NYSE Glitch Was Caused by Manual Error in Disaster Recovery Program

(Bloomberg) - The New York Stock Exchange said a manual error caused wild price swings and trading halts for hundreds of company stocks when the market opened Tuesday.

The root cause of the issue, which the exchange operator said has been resolved, was tied to the company’s “disaster recovery configuration” at the start of the day. More than 1,300 trades and some 84 stocks were impacted and marked as “aberrant,” NYSE said in an updated statement on its website.

Banks, retailers and industrial companies were among those affected in yesterday’s technical issue, including Wells Fargo & Co., McDonald’s Corp., Walmart Inc. and Morgan Stanley. The error resulted in some gyrations that spanned almost 25 percentage points between the high and low prices in a matter of minutes.

NYSE said that some 4,341 trades in 251 ticker symbols “should be busted.” Most of the trade breaks were processed Tuesday, with the exchange planning to process the rest today.

“All exchange systems are operational, and a normal opening for Jan. 25, 2023, is expected,” NYSE said.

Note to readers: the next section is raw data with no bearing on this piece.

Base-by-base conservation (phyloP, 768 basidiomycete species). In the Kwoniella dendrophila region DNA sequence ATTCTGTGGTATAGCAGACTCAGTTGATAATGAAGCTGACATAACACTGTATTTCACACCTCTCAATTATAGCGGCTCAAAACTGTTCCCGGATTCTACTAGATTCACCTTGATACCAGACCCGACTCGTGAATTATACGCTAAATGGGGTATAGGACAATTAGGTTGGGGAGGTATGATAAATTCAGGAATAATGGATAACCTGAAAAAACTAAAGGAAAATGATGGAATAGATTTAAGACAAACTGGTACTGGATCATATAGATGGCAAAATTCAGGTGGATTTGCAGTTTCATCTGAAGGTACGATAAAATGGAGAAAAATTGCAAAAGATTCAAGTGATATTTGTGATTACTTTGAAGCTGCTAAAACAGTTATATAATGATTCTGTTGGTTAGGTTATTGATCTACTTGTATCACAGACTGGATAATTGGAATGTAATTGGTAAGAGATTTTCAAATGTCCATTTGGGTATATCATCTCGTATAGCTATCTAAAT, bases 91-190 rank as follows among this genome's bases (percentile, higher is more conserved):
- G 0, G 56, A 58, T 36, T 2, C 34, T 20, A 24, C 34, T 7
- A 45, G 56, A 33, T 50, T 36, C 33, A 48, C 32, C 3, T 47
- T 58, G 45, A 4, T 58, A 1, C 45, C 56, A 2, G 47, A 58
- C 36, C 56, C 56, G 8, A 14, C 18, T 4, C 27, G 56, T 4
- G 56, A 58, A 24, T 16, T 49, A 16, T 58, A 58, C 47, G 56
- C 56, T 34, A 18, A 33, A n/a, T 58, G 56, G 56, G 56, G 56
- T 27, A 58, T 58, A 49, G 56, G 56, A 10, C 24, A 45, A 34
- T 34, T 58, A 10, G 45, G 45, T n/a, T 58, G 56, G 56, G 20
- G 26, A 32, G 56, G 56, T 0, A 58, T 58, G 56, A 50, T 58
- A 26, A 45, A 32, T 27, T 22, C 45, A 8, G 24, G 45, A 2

The amount of stock traded Tuesday at away-from-market prices was just a tiny fraction of the usual volume in stocks that normally see millions of shares change hands each day. In companies like McDonald’s and Verizon Communications Inc., a few thousand shares went off at prices well above or below the last trade. Others like Nike Inc. and Exxon Mobil Corp. saw millions of dollars of stock move, data compiled by Bloomberg show.

The freakish action bore hallmarks of past episodes in which computer malfunctions led to sudden price distortions. A US Securities and Exchange Commission spokesperson said the agency is looking into the matter.

On Tuesday, Walmart and McDonald’s were up and then down as much as 12% before reverting to more normal trading ranges. By late in the session, the broad stock indexes were little changed. Transactions occurred in NYSE-listed securities and took place on other platforms, including ones overseen by Nasdaq Inc., CBOE Global Markets and private venues reporting to the Finra trade-reporting facility.

The start of trading in most American stocks involves a complicated but usually routine process called the opening auction, designed to limit volatility resulting from orders for shares that pile up before the start of the regular session. In it, a computer balances out supply and demand for a particular stock by establishing an opening price that can be viewed as the level that satisfies the largest possible number of traders.

(Updates with NYSE comment, background starting in fourth paragraph.)

By Katherine Doherty


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